If you’re interested in startup culture (and we can take that for granted since you’re on this page), then you probably wonder how it is that some startups thrive and others don’t. Some of the startups with the best ideas bite the dust and some (*cough cough* Yo! *cough*) that don’t seem to offer anything new, take off in the biggest ways. It’s mind-boggling. One thing is clear, though, when it comes to startup success: talent. The right mix of talented folks is destined to find considerable success in Silicon Valley. That’s why Greenhouse – the hot new startup – is dead set on optimizing the talent pooling process. Read on.
Name: Greenhouse Software
What It Does: Greenhouse is on a mission to make the hiring process swifter, easier, and better for quickly growing startups like Airbnb, Upworthy, and General Assembly. “When we started the company we didn’t know if it would take a decade of evangelizing to convince people hiring is important…we’ve uncovered this movement that recruitment operations is a thing,” says Greenhouse co-founder and CEO Daniel Chait. More than a thing, most startup founders rate hiring as their No. 1 priority and their No. 1 time sink according to TechCrunch. That’s why businesses are betting on Greenhouse’s promise to turn sourcing the best talent into a clear and efficient science that yields optimized results.
Funding: $11.2M to date
Headquarters: New York, NY
Founders: Jon Stross and Daniel Chait
Founded: January 2012
How It Got Started: “Every exec and biz leader was talking about recruiting but not everyone was really great,” said Chait to TechCrunch in 2013 after securing $2.7 million in funding. Chait built the custom software startup Lab49 from his kitchen table, so he knows firsthand the particularly nauseating stress of recruiting. After selling the company in 2011, Chait realized recruiting was “a big opportunity,” and started Greenhouse to further explore questions like “what makes a company great at recruiting and how can we automate that?” Chait found out that there’s nothing wrong with the best practices that businesses adopt; rather, it’s the implementation – or lack thereof – of those best practices that thwarts the hiring process. Bent on growing quickly, startups throw themselves headlong into the recruitment process before clearly identifying who and what they’re looking for. They end up asking random questions during the interview, coming up with questions on the fly and failing to clearly communicate job expectations to the interviewee. After hiring day few businesses track hires to see if they meet those unarticulated expectations.
How It Works: “When you talk to companies about how they recruit, so much of it is based on folklore and habits,” says Chait. “They’re in the dark about how many candidates they should have, or when they bring candidates in, how they should evaluate them. All that stuff is made up by every company every time.” Why is Greenhouse blowing up? Because its software eliminates the hiring hocus-pocus. It helps managers define their ideal candidate, identify the needed skills, and communicate what personality and cultural fit would round out the team. It powers A/B testing of job listings and lets the whole company pitch in to find potential hires. The software enables managers to try out different recruitment ads to see what works best. It organizes applications, schedules phone screenings, issues take-home tests, and incentivizes managers to ask the same questions to each candidate and then log that feedback. The program uses all of this data to create scorecards for each candidate, rendering the shortlist-making process a real science: with such standardized data, companies can make apples-to-apples comparisons instead of scratching their heads and picking out of a hat or going with “what feels right” at the moment. In exchange, companies pay an annual fee based on their company size and get discounts for buying two- or three-year contracts.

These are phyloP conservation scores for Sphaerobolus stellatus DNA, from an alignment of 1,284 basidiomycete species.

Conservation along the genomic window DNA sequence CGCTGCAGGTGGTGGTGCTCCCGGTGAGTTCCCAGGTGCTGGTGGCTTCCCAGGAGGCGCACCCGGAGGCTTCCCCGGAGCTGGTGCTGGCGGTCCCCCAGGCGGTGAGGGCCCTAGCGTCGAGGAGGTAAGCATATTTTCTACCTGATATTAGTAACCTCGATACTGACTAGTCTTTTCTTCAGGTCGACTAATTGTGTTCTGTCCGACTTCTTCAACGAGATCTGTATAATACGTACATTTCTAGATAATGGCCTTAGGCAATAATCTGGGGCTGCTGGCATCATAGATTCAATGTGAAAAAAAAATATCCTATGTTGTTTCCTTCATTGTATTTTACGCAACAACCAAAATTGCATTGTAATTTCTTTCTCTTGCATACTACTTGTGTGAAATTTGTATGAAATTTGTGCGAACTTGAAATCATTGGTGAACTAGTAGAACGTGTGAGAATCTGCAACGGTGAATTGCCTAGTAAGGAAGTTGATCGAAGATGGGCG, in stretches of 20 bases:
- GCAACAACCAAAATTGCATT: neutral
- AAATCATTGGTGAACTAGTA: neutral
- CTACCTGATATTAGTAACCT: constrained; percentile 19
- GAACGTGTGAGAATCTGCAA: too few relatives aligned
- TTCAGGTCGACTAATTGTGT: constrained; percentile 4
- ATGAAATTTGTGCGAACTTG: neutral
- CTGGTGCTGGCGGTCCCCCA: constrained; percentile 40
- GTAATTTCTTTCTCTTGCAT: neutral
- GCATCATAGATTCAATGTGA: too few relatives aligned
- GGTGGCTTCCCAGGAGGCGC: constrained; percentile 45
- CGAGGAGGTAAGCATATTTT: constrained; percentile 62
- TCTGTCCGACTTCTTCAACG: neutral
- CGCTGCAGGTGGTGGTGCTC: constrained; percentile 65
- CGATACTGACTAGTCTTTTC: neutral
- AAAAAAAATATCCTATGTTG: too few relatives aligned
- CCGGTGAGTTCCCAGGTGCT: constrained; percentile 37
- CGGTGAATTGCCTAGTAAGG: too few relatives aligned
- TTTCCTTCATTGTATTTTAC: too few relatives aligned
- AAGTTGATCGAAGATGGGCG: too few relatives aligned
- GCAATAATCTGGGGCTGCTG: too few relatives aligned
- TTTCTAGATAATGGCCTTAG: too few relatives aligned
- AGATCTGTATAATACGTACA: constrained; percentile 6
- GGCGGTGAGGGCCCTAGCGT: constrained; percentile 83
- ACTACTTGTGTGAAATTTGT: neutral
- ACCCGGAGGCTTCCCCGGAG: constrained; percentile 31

The Competition: Greenhouse is going to have to do battle with any number of companies to stay alive. There’s Jobvite, Jobscore, Taleo and quite a few others in the job recruitment field. Standing at a solid #3 in the recruitment category in the Datanyze Universe, Jobvite is perhaps Greenhouses’ biggest competitor. Jobvite provides companies with a host of data tracking and searching tools to find and recruit the best applications. Jobvite, like many of Greenhouse’s competitors, is in the business of providing software that better organizes talent data, or, in other words, helping them more efficiently conduct hiring as usual. By far Greenhouse’s biggest edge is that it is the only Software as a Service (SaaS) recruitment biz that provides a comprehensive recruiting performance improvement system i.e. not conducting business as usual. Talent is the one clear factor in astronomical startup success, so if Greenhouse can improve the sourcing and recruitment process, it’ll make a killing.
The Future: Greenhouse currently boasts some pretty impressive clients, including Uber, Pinterest, Snapchat, Buzzfeed, Mixpanel and Medium. In August 2014, Greenhouse completed a $7.5 million round of funding courtesy of major VCs like Resolute Ventures, Felicis Ventures, and Social+Capital Partneship, whose partner Mamoon Hamid is joining Greenhouse’s board. Chait intends to invest most of that money in building a fully optimized platform so that any app that any company uses for a specific part of recruitment – like the video interview tool HireView – can be integrated into Greenhouse, thereby automatically aggregating all hiring data. What’s in it for the apps he’s trying integrate? “They’ll get key data from later in the client’s hiring process that will help them optimize their product.” If Greenhouse can turn its competitors into collaborators, it’s destined for success.